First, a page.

If you're new to jewelry-making, you will come across a myriad of terms that you've likely never heard before that might leave you feeling overwhelmed. Like any skill, there's a specific list of jewelry-making jargon that you'll become familiar with over time. To get you started, the Solid Oak Inc. team has compiled a few of the most basic terms along with easy-to-understand definitions. Learn these terms and you'll sound like a pro in no time!
Beading Wire: Beading wire is also known as Tiger Tail. Beading wire is made specifically for crafting beaded jewelry. It consists of a number of very fine strands of steel wire twisted together and covered with a very thin plastic coating. The plastic film prevents unraveling and tarnishing of the beading wire. This is a very sturdy wire option that is great for large necklaces or any piece of jewelry that you intend to wear frequently. It is too stiff to hold a knot, so other parts, called findings, are used in finishing and connecting jewelry made with beading wire.
Calotte: A Calotte is a common jewelry finding sometimes referred to as a bead tip, because it allows you to finish the ends of bead strands very cleanly and professionally. The cup encloses a crimp bead or a knot and makes the finished look neater while providing extra strength to your piece. A jump ring is threaded through the end loops of the calotte, which can then be attached to a clasp.
Crimp Bead:Crimp beads are crucial for professional-looking jewelry-making. They are very small beads made from a soft metal that is easy to squeeze together. Crimp beads are used to secure wire ends and to "float" beads on wire, thread, cord, and some chains. The crimp bead slips on easily and is then squeezed with crimping pliers to secure them in place. They replace knots when making jewelry with beading wire.
Crimp Cover:Once you have your crimp bead on and secured, it's time to reach for your crimp cover. While crimp beads are very small, they can still affect the look of your finished product. Crimp covers are hollow, rounded metal parts that are designed to fold around the crimp bead. Once in place, crimp covers look like normal metal beads that blend in well with the finished design.
Crimping Pliers: Crimping pliers are the tool you use to squeeze crimp beads to secure them. They are specially designed to securely crimp the beads into flatted plates around the wire. Crimping pliers look similar to other pliers but have grooves in the mouth to make it easier to hold the crimp bead during the process. It's a two-step process: one part of the crimping tool jaw is used to squish the crimp bead in place. Then, the other part of the tool's jaw is used to basically fold the flattened crimp bead around the beading wire, making a very compact - and very secure - stopper.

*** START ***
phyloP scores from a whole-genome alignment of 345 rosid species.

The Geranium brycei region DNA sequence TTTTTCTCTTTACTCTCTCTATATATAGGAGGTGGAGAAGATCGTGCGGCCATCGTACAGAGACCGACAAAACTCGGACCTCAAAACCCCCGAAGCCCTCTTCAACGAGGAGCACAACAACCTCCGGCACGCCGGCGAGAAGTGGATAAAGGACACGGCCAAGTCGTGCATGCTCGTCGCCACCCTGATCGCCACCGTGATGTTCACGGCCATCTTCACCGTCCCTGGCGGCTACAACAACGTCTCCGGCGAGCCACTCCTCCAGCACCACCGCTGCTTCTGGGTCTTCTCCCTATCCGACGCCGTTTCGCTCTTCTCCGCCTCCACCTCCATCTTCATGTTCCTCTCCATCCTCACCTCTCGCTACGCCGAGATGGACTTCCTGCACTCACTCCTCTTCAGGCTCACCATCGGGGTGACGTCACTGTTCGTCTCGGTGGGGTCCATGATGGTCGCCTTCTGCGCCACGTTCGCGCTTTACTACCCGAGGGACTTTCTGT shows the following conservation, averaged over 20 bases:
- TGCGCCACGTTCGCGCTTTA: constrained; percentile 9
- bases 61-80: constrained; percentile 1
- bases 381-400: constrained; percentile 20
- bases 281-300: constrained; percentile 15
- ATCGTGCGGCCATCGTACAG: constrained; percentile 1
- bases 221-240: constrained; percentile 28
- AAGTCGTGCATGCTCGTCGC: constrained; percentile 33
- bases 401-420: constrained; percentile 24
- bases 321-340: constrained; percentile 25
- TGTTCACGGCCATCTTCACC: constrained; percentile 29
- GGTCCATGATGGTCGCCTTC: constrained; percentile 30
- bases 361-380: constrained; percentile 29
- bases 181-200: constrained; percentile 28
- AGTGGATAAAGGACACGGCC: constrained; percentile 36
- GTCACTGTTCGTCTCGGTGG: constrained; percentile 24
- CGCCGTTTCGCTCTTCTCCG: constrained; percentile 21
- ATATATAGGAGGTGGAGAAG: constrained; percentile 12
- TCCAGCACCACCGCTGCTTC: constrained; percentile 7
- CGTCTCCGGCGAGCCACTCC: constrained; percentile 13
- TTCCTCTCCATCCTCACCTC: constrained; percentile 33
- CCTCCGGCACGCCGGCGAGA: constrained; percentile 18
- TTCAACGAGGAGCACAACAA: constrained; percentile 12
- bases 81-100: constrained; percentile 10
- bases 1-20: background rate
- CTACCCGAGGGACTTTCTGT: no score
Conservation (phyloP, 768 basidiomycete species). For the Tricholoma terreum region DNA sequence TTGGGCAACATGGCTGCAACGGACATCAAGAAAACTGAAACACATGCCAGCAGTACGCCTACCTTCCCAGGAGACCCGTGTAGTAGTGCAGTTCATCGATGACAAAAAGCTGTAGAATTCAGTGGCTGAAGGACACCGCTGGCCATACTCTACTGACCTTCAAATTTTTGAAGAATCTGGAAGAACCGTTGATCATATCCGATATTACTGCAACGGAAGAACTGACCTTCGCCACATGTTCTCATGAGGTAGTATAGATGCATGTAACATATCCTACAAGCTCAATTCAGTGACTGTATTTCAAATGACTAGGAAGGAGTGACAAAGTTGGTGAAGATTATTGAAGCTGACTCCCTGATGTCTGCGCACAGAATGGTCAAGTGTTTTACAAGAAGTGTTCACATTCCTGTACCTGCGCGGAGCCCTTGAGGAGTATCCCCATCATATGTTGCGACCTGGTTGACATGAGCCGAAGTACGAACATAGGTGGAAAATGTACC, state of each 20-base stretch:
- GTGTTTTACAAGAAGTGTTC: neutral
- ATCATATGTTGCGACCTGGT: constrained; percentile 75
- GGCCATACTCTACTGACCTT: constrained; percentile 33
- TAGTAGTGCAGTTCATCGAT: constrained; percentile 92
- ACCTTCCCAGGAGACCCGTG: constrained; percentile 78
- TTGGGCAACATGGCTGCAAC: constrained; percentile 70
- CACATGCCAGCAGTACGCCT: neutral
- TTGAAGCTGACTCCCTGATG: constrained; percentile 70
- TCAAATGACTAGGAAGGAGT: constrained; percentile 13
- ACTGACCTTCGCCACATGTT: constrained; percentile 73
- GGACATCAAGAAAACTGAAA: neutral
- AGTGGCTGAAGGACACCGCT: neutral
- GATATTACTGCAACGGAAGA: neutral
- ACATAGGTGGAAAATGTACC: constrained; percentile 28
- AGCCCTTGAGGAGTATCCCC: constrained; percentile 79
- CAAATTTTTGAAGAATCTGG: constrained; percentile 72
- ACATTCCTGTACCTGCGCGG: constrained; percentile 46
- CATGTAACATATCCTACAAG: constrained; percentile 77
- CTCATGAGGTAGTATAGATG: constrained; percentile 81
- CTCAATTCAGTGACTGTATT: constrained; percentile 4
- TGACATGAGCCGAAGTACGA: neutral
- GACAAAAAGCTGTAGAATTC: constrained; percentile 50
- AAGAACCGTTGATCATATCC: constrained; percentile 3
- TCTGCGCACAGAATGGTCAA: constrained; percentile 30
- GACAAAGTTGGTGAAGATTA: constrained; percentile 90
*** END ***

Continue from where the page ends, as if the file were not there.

Earring Hook:An earring hook is exactly what you would imagine. If you've ever worn or seen a pair of dangly earrings, then you've seen an earring hook. This is the metal component that passes through the ear to make an earring. They have a small loop on the end that is used to attach your beaded creation.
Eye Pin: An eye pin is a length of wire with a loop at one end that is used to connect two or more beads or other components of your jewelry. Eye pins are commonly used for making earrings, but have many other uses in the realm of jewelry making.
Head Pin: A head pin is very similar to an eye pin but a flat metal head replaces the loop. These pins are used to attach beads to a jewelry piece such as in earrings, hanging pendants, and other dangling pieces on necklaces and bracelets.
Jump Ring: A jump ring is a circle of wire that is used to attach beads, charms, and clasps to the jewelry piece. The jump ring has a flush break in the wire, so the ring mat be twisted open, other pieces linked on, and then neatly twisted back in the closed position.
Lobster Claw Clasp: A lobster claw clasp is a very commonly used closure in jewelry making. The clasp has a small loop on one end for attaching the jewelry, and a larger closure on the other end that can be opened and hooked around loops or chains to secure the jewelry onto a person's wrist or around their neck.
Stretch Cord: Stretch cord is often used to create simple beaded bracelets. It is moderately strong, and because of the stretch it is perfect for slip-on bracelet creations that need no findings or other closures. Stretch cord is often clear, although colors are certainly available, and it comes in a variety of thicknesses and stretch abilities.
There you have it, jewelry makers! While this list is far from comprehensive, it will certainly get you started. You can create innumerable jewelry designs using the components we've discussed in this article. There are many blogs online that go into more complex jewelry-making jargon when you're ready to move to the next level. Solid Oak Inc. has a variety of pendants, charms, andjewelry-making kits to get you started. All of our products are beginner-friendly, and our kits come with clear, easy-to-follow instructions. Practice makes perfect so don't get discouraged if you struggle through your first few pieces. Stick to it and you'll be a pro in no time! Happy crafting!